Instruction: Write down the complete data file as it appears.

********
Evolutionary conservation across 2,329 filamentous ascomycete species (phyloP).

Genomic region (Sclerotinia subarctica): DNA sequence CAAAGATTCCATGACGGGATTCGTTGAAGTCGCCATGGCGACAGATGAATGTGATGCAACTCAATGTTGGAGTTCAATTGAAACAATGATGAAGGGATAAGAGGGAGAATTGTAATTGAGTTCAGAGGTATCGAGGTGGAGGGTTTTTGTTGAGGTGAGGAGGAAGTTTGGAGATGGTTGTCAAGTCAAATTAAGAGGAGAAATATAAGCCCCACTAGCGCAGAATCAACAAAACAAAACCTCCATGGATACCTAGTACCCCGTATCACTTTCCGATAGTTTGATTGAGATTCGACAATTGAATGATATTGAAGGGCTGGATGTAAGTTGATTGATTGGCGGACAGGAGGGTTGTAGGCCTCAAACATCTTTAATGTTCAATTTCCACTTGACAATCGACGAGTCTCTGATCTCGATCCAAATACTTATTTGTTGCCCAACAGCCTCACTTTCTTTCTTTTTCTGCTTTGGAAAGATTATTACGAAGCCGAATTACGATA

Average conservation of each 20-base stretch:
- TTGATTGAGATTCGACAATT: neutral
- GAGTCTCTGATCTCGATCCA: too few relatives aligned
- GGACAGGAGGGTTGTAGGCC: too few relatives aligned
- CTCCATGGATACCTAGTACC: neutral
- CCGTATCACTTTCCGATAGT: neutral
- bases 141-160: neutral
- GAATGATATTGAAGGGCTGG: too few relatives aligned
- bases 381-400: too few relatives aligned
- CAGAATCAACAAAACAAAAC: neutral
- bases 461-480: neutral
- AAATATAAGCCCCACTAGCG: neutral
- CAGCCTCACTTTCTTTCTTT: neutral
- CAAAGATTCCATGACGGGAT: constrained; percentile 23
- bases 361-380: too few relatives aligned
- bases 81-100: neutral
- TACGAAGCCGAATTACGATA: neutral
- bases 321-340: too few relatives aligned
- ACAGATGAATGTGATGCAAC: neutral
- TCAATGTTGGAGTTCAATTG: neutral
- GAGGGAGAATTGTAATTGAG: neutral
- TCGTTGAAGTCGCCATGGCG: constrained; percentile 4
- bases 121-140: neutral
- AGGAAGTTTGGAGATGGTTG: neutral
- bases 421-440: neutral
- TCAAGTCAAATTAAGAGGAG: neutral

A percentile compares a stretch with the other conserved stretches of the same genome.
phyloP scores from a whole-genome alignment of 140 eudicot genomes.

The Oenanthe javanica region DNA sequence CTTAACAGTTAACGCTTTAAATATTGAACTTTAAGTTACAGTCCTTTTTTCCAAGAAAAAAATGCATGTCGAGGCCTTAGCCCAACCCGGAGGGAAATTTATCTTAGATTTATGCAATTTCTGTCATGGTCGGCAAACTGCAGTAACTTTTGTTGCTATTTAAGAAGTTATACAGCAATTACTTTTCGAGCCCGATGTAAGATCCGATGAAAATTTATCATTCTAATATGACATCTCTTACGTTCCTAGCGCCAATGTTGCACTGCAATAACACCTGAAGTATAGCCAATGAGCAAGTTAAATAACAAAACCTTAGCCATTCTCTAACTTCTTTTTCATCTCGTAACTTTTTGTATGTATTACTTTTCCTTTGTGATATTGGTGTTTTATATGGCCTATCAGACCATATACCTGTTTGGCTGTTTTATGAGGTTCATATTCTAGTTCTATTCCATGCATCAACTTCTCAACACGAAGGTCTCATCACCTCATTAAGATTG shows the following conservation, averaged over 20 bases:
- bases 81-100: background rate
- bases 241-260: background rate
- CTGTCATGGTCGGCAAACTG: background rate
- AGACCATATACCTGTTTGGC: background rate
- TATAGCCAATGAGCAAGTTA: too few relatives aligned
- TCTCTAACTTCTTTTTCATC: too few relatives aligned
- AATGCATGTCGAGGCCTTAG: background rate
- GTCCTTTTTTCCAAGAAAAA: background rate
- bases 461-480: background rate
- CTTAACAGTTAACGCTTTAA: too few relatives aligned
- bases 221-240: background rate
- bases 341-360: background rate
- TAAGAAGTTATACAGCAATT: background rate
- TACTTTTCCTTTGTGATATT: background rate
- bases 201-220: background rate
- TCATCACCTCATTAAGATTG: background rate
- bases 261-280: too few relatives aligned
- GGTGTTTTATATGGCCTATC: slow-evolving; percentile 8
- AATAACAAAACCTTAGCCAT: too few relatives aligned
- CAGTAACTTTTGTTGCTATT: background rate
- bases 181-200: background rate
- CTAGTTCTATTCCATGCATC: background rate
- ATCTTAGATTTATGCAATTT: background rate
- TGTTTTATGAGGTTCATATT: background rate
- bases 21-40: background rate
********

Evolutionary conservation across 2,329 filamentous ascomycete species (phyloP).

Genomic region (Sclerotinia subarctica): DNA sequence CAAAGATTCCATGACGGGATTCGTTGAAGTCGCCATGGCGACAGATGAATGTGATGCAACTCAATGTTGGAGTTCAATTGAAACAATGATGAAGGGATAAGAGGGAGAATTGTAATTGAGTTCAGAGGTATCGAGGTGGAGGGTTTTTGTTGAGGTGAGGAGGAAGTTTGGAGATGGTTGTCAAGTCAAATTAAGAGGAGAAATATAAGCCCCACTAGCGCAGAATCAACAAAACAAAACCTCCATGGATACCTAGTACCCCGTATCACTTTCCGATAGTTTGATTGAGATTCGACAATTGAATGATATTGAAGGGCTGGATGTAAGTTGATTGATTGGCGGACAGGAGGGTTGTAGGCCTCAAACATCTTTAATGTTCAATTTCCACTTGACAATCGACGAGTCTCTGATCTCGATCCAAATACTTATTTGTTGCCCAACAGCCTCACTTTCTTTCTTTTTCTGCTTTGGAAAGATTATTACGAAGCCGAATTACGATA

Average conservation of each 20-base stretch:
- TTGATTGAGATTCGACAATT: neutral
- GAGTCTCTGATCTCGATCCA: too few relatives aligned
- GGACAGGAGGGTTGTAGGCC: too few relatives aligned
- CTCCATGGATACCTAGTACC: neutral
- CCGTATCACTTTCCGATAGT: neutral
- bases 141-160: neutral
- GAATGATATTGAAGGGCTGG: too few relatives aligned
- bases 381-400: too few relatives aligned
- CAGAATCAACAAAACAAAAC: neutral
- bases 461-480: neutral
- AAATATAAGCCCCACTAGCG: neutral
- CAGCCTCACTTTCTTTCTTT: neutral
- CAAAGATTCCATGACGGGAT: constrained; percentile 23
- bases 361-380: too few relatives aligned
- bases 81-100: neutral
- TACGAAGCCGAATTACGATA: neutral
- bases 321-340: too few relatives aligned
- ACAGATGAATGTGATGCAAC: neutral
- TCAATGTTGGAGTTCAATTG: neutral
- GAGGGAGAATTGTAATTGAG: neutral
- TCGTTGAAGTCGCCATGGCG: constrained; percentile 4
- bases 121-140: neutral
- AGGAAGTTTGGAGATGGTTG: neutral
- bases 421-440: neutral
- TCAAGTCAAATTAAGAGGAG: neutral

A percentile compares a stretch with the other conserved stretches of the same genome.
phyloP scores from a whole-genome alignment of 140 eudicot genomes.

The Oenanthe javanica region DNA sequence CTTAACAGTTAACGCTTTAAATATTGAACTTTAAGTTACAGTCCTTTTTTCCAAGAAAAAAATGCATGTCGAGGCCTTAGCCCAACCCGGAGGGAAATTTATCTTAGATTTATGCAATTTCTGTCATGGTCGGCAAACTGCAGTAACTTTTGTTGCTATTTAAGAAGTTATACAGCAATTACTTTTCGAGCCCGATGTAAGATCCGATGAAAATTTATCATTCTAATATGACATCTCTTACGTTCCTAGCGCCAATGTTGCACTGCAATAACACCTGAAGTATAGCCAATGAGCAAGTTAAATAACAAAACCTTAGCCATTCTCTAACTTCTTTTTCATCTCGTAACTTTTTGTATGTATTACTTTTCCTTTGTGATATTGGTGTTTTATATGGCCTATCAGACCATATACCTGTTTGGCTGTTTTATGAGGTTCATATTCTAGTTCTATTCCATGCATCAACTTCTCAACACGAAGGTCTCATCACCTCATTAAGATTG shows the following conservation, averaged over 20 bases:
- bases 81-100: background rate
- bases 241-260: background rate
- CTGTCATGGTCGGCAAACTG: background rate
- AGACCATATACCTGTTTGGC: background rate
- TATAGCCAATGAGCAAGTTA: too few relatives aligned
- TCTCTAACTTCTTTTTCATC: too few relatives aligned
- AATGCATGTCGAGGCCTTAG: background rate
- GTCCTTTTTTCCAAGAAAAA: background rate
- bases 461-480: background rate
- CTTAACAGTTAACGCTTTAA: too few relatives aligned
- bases 221-240: background rate
- bases 341-360: background rate
- TAAGAAGTTATACAGCAATT: background rate
- TACTTTTCCTTTGTGATATT: background rate
- bases 201-220: background rate
- TCATCACCTCATTAAGATTG: background rate
- bases 261-280: too few relatives aligned
- GGTGTTTTATATGGCCTATC: slow-evolving; percentile 8
- AATAACAAAACCTTAGCCAT: too few relatives aligned
- CAGTAACTTTTGTTGCTATT: background rate
- bases 181-200: background rate
- CTAGTTCTATTCCATGCATC: background rate
- ATCTTAGATTTATGCAATTT: background rate
- TGTTTTATGAGGTTCATATT: background rate
- bases 21-40: background rate